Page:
Erin Yao would like to take street dance classes and travel, activities she could not do during three years of COVID-19 restrictions in China.
Instead of pursuing such goals, as many economists had expected consumers to do once China lifted those curbs, she is saving more of her salary than she did during the pandemic, when she felt compelled to stock up on basic necessities.
“I would ask myself if I have enough savings for treating an unexpected illness. If I lose my job, do I have enough money to sustain myself until I find a new one?” said the 30-year-old book editor.
Yao’s reluctance to spend is the result of an economic growth model from the 1980s that many say has relied too heavily on investment in property, infrastructure and industry and not enough on empowering consumers to earn and buy more.
But while faltering growth in the world’s No.2 economy has given rebalancing a new sense of urgency, transferring economic resources to households would require difficult decisions that would cause even more near-term pain.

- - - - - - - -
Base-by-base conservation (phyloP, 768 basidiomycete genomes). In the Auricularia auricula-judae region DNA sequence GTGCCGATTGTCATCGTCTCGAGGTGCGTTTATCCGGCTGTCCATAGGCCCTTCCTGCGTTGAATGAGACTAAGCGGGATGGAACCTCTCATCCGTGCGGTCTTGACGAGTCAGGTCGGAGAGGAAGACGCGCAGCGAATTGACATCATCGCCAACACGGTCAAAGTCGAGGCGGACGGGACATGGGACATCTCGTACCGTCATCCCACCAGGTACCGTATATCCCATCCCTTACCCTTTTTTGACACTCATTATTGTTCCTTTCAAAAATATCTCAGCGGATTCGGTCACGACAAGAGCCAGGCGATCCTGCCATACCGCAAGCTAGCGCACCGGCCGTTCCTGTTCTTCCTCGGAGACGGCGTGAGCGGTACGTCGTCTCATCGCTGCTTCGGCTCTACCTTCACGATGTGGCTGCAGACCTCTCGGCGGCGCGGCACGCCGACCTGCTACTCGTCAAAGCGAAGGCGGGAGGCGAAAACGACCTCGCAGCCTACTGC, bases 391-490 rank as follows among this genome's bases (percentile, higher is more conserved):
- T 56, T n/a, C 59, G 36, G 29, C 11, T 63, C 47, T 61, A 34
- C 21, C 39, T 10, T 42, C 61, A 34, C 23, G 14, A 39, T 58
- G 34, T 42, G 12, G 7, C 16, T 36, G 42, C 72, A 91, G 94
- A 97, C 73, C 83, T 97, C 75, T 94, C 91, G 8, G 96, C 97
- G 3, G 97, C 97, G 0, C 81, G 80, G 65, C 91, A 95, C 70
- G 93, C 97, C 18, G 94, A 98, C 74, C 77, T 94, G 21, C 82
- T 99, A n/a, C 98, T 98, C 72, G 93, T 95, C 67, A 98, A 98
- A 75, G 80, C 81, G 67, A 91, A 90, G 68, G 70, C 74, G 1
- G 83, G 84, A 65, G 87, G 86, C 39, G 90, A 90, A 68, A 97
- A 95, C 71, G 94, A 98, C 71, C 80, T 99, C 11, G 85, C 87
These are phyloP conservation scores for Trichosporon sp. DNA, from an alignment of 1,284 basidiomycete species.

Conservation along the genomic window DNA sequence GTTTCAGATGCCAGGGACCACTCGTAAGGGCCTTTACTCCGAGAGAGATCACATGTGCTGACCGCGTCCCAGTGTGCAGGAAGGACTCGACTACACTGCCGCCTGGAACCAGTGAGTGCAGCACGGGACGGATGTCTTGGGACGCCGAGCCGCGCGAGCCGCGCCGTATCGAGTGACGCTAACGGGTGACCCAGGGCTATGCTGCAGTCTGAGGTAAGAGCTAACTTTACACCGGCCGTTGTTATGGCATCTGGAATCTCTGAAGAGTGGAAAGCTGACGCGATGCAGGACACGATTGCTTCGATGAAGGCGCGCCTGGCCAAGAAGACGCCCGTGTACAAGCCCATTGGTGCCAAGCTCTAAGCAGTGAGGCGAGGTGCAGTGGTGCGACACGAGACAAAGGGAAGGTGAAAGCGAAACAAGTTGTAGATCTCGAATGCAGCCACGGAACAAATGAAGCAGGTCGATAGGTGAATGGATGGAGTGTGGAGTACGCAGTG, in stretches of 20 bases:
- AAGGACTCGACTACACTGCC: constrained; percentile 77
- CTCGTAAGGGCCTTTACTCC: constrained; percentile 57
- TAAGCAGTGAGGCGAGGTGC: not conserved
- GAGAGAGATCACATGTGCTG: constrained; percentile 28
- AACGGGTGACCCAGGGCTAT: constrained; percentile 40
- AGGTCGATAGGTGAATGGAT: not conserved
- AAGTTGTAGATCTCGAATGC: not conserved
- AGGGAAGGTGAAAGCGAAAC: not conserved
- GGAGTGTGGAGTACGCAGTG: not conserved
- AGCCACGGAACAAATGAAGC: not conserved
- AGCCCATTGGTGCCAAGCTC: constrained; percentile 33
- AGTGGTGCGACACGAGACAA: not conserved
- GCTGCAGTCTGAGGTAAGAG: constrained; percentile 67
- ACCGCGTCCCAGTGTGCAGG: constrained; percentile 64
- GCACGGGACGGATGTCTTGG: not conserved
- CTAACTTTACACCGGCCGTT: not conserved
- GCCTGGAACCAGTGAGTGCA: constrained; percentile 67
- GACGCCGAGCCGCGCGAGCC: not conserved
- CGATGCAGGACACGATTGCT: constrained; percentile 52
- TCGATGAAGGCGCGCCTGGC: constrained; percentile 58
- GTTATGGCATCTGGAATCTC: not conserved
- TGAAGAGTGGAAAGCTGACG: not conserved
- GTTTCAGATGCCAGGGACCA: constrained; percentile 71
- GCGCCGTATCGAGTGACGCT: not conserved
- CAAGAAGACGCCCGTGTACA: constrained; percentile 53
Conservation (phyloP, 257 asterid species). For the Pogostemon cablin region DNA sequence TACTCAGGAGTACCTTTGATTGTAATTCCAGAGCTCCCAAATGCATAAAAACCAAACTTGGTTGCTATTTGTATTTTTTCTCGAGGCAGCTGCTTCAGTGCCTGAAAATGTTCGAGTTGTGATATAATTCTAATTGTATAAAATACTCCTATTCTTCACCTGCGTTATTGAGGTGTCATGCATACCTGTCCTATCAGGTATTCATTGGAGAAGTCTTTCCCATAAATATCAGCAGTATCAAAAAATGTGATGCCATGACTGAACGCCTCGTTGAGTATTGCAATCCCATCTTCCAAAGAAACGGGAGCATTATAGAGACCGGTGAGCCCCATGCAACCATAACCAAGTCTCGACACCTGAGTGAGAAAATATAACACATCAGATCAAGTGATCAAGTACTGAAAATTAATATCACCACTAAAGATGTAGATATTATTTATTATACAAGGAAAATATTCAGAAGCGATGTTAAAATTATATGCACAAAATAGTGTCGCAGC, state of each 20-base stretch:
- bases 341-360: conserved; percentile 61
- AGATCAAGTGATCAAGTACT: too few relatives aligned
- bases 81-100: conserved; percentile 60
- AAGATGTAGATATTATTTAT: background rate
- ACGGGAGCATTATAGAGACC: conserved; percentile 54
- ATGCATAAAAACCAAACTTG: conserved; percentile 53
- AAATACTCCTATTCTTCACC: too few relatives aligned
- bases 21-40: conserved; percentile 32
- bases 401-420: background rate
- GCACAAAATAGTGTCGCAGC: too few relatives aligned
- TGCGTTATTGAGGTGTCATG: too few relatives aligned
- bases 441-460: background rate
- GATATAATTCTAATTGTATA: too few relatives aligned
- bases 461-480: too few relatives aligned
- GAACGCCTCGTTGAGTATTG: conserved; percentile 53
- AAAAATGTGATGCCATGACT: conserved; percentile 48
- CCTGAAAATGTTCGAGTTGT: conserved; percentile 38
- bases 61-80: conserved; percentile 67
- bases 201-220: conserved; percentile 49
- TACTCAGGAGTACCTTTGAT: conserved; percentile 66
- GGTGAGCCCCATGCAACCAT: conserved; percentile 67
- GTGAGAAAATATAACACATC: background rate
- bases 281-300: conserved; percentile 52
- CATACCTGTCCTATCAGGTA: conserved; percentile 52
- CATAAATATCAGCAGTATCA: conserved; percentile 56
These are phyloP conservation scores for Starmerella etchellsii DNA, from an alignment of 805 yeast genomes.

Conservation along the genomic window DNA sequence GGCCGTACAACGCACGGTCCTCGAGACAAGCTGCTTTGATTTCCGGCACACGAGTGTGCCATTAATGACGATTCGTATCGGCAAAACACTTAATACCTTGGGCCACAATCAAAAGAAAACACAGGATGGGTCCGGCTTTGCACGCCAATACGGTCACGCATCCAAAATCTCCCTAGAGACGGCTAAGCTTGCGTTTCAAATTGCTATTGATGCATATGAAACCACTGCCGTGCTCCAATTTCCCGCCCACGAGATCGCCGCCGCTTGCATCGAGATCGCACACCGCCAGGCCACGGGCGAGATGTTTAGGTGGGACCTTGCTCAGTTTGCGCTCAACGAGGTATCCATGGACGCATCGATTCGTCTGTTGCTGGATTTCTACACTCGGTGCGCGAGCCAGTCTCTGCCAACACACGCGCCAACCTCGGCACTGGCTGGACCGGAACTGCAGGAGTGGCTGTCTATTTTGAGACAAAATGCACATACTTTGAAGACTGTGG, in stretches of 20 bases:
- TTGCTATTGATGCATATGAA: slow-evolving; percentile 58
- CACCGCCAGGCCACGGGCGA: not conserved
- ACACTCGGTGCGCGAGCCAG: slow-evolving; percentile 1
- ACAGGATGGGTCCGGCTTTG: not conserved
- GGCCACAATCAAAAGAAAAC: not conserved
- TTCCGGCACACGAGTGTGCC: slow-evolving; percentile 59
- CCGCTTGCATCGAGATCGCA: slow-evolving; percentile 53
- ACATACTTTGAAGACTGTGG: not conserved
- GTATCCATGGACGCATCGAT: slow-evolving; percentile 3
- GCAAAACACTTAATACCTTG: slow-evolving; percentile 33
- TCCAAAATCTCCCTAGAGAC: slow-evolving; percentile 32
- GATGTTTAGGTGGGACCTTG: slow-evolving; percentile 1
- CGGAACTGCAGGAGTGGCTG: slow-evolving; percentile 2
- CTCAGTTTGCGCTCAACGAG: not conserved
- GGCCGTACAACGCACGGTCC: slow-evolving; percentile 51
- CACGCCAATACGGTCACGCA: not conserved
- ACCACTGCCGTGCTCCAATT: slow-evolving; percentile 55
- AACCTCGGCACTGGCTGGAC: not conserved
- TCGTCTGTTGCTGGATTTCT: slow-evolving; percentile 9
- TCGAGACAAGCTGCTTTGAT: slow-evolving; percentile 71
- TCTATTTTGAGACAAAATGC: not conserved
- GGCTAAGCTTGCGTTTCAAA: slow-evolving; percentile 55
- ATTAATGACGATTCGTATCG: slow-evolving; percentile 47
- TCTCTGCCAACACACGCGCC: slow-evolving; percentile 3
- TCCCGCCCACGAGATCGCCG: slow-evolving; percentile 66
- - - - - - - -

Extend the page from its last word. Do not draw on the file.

Specifically, boosting households’ share of national income would mean a decline in the share of other sectors, either businesses – in particular China’s sprawling industries – or the government sector.
“Their fall will make a recession unavoidable,” said Juan Orts, China economist at Fathom Consulting.
“We think that this is a price that Beijing is not willing to pay,” said Orts, who sees China heading towards “Japanification,” which refers to Tokyo’s “lost decades” of economic stagnation since the 1990s.